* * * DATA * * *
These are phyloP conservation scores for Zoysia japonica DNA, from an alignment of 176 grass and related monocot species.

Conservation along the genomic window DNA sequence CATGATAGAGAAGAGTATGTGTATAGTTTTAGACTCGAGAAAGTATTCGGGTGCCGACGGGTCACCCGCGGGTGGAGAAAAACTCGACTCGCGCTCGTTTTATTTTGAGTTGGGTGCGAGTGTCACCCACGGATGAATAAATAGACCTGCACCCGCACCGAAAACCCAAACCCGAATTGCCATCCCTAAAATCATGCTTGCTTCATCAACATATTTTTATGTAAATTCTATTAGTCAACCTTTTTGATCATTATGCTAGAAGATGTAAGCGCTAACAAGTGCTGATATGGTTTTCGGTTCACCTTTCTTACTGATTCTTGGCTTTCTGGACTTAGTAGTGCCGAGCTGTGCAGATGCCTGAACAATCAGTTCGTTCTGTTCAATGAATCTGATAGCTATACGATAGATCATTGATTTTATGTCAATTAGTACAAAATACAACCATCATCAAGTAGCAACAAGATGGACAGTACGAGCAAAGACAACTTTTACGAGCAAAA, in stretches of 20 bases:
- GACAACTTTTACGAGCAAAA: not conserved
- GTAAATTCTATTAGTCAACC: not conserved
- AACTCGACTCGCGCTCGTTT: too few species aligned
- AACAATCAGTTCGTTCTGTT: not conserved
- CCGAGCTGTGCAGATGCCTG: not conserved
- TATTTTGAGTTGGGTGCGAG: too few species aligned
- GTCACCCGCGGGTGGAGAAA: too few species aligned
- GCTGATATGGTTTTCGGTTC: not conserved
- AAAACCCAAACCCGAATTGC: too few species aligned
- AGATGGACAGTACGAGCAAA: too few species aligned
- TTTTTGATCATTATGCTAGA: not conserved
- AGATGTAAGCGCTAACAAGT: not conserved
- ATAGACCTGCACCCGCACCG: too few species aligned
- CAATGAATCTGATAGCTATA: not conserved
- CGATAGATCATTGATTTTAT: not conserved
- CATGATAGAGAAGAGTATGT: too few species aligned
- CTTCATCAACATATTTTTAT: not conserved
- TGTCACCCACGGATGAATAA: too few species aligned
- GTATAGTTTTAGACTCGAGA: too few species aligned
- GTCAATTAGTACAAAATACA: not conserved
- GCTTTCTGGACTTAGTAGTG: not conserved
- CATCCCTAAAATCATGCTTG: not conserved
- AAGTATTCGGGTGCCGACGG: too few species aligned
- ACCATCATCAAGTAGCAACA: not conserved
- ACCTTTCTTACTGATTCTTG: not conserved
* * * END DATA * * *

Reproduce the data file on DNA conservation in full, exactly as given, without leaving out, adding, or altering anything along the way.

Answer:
These are phyloP conservation scores for Zoysia japonica DNA, from an alignment of 176 grass and related monocot species.

Conservation along the genomic window DNA sequence CATGATAGAGAAGAGTATGTGTATAGTTTTAGACTCGAGAAAGTATTCGGGTGCCGACGGGTCACCCGCGGGTGGAGAAAAACTCGACTCGCGCTCGTTTTATTTTGAGTTGGGTGCGAGTGTCACCCACGGATGAATAAATAGACCTGCACCCGCACCGAAAACCCAAACCCGAATTGCCATCCCTAAAATCATGCTTGCTTCATCAACATATTTTTATGTAAATTCTATTAGTCAACCTTTTTGATCATTATGCTAGAAGATGTAAGCGCTAACAAGTGCTGATATGGTTTTCGGTTCACCTTTCTTACTGATTCTTGGCTTTCTGGACTTAGTAGTGCCGAGCTGTGCAGATGCCTGAACAATCAGTTCGTTCTGTTCAATGAATCTGATAGCTATACGATAGATCATTGATTTTATGTCAATTAGTACAAAATACAACCATCATCAAGTAGCAACAAGATGGACAGTACGAGCAAAGACAACTTTTACGAGCAAAA, in stretches of 20 bases:
- GACAACTTTTACGAGCAAAA: not conserved
- GTAAATTCTATTAGTCAACC: not conserved
- AACTCGACTCGCGCTCGTTT: too few species aligned
- AACAATCAGTTCGTTCTGTT: not conserved
- CCGAGCTGTGCAGATGCCTG: not conserved
- TATTTTGAGTTGGGTGCGAG: too few species aligned
- GTCACCCGCGGGTGGAGAAA: too few species aligned
- GCTGATATGGTTTTCGGTTC: not conserved
- AAAACCCAAACCCGAATTGC: too few species aligned
- AGATGGACAGTACGAGCAAA: too few species aligned
- TTTTTGATCATTATGCTAGA: not conserved
- AGATGTAAGCGCTAACAAGT: not conserved
- ATAGACCTGCACCCGCACCG: too few species aligned
- CAATGAATCTGATAGCTATA: not conserved
- CGATAGATCATTGATTTTAT: not conserved
- CATGATAGAGAAGAGTATGT: too few species aligned
- CTTCATCAACATATTTTTAT: not conserved
- TGTCACCCACGGATGAATAA: too few species aligned
- GTATAGTTTTAGACTCGAGA: too few species aligned
- GTCAATTAGTACAAAATACA: not conserved
- GCTTTCTGGACTTAGTAGTG: not conserved
- CATCCCTAAAATCATGCTTG: not conserved
- AAGTATTCGGGTGCCGACGG: too few species aligned
- ACCATCATCAAGTAGCAACA: not conserved
- ACCTTTCTTACTGATTCTTG: not conserved